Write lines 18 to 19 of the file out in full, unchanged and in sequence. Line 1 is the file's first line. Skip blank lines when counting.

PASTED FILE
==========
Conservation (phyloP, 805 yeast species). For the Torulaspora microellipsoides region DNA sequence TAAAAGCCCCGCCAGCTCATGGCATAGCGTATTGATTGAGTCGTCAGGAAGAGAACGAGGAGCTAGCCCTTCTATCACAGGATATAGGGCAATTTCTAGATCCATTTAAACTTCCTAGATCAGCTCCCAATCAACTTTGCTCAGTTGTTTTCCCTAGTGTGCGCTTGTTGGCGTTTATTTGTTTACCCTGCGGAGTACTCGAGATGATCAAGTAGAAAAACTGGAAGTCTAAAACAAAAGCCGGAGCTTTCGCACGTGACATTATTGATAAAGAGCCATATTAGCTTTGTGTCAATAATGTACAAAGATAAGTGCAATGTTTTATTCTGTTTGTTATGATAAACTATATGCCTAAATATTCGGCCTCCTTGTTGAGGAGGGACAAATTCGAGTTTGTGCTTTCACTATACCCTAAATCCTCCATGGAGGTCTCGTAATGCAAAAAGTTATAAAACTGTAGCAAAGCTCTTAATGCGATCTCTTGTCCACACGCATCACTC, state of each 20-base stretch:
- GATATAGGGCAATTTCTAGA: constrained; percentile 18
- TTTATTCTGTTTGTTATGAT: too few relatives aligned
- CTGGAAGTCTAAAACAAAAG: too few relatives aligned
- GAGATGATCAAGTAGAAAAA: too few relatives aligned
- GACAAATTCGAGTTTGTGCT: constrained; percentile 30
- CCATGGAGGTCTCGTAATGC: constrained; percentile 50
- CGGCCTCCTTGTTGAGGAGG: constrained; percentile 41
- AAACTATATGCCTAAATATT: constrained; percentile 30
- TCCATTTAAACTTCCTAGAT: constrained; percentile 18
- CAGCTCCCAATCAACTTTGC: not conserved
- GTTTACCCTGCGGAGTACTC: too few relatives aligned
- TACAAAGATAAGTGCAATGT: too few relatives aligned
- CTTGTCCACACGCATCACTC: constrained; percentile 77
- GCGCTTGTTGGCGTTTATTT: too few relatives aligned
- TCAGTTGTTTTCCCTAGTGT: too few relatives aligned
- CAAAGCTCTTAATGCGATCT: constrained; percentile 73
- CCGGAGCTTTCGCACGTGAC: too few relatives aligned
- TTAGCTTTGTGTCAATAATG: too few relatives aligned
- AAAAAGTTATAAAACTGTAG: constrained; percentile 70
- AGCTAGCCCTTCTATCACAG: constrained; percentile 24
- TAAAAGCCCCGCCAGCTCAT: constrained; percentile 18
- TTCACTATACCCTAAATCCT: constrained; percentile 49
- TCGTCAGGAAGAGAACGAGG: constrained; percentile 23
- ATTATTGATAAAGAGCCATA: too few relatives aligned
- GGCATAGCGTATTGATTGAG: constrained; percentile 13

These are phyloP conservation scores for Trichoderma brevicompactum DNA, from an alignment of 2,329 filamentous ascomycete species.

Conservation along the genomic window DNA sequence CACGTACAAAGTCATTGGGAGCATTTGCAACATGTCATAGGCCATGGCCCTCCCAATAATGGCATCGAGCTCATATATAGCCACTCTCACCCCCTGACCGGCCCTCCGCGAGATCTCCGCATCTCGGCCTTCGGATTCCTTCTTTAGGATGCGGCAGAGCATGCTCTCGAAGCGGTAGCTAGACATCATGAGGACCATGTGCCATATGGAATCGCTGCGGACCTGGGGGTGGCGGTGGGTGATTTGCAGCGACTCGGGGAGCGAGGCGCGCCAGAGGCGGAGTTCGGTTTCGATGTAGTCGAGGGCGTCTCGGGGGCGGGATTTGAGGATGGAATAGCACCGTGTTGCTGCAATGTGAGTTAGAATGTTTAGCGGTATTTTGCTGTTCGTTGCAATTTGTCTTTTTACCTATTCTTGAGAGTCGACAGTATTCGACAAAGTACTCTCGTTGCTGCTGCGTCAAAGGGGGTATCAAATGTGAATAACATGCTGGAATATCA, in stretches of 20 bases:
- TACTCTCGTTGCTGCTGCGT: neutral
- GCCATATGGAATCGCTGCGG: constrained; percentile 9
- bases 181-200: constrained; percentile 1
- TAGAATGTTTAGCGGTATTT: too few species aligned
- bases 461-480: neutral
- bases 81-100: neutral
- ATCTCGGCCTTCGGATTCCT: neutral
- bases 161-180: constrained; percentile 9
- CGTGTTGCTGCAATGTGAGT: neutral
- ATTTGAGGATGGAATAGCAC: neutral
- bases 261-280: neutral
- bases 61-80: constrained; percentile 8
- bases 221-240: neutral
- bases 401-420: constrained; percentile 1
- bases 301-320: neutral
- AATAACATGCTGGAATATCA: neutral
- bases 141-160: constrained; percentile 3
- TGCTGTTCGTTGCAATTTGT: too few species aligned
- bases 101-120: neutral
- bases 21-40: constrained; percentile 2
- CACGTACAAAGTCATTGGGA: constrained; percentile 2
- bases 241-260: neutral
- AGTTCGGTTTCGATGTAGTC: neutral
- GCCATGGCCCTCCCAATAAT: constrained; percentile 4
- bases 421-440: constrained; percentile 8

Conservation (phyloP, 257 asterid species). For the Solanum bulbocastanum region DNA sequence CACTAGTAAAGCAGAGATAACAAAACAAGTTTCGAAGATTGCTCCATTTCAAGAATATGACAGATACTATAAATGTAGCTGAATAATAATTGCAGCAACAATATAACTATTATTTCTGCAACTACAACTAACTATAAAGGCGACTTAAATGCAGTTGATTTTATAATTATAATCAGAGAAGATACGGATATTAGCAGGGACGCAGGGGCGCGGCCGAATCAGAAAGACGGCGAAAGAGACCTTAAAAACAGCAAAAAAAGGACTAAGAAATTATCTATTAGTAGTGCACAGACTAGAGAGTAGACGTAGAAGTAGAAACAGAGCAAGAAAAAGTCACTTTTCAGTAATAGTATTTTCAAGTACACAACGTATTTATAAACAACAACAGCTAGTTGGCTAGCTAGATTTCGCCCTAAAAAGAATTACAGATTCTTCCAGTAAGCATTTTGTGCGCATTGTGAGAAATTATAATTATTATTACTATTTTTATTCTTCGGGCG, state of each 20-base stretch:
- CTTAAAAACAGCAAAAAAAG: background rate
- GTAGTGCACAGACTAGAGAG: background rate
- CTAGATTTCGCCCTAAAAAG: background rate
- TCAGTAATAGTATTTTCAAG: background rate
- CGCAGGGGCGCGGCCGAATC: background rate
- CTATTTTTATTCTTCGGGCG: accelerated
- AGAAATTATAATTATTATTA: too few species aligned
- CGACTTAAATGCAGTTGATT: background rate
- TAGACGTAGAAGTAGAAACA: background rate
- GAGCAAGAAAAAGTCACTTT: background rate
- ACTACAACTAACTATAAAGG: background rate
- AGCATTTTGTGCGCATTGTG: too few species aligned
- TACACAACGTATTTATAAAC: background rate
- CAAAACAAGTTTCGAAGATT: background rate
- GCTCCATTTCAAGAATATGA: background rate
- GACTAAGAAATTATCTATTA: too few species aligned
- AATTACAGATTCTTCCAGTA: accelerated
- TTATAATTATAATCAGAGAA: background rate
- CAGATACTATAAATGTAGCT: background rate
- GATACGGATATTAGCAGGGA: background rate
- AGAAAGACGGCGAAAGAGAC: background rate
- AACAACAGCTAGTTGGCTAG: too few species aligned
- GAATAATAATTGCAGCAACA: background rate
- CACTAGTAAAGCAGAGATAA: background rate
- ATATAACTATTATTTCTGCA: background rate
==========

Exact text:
- CCGGAGCTTTCGCACGTGAC: too few relatives aligned
- TTAGCTTTGTGTCAATAATG: too few relatives aligned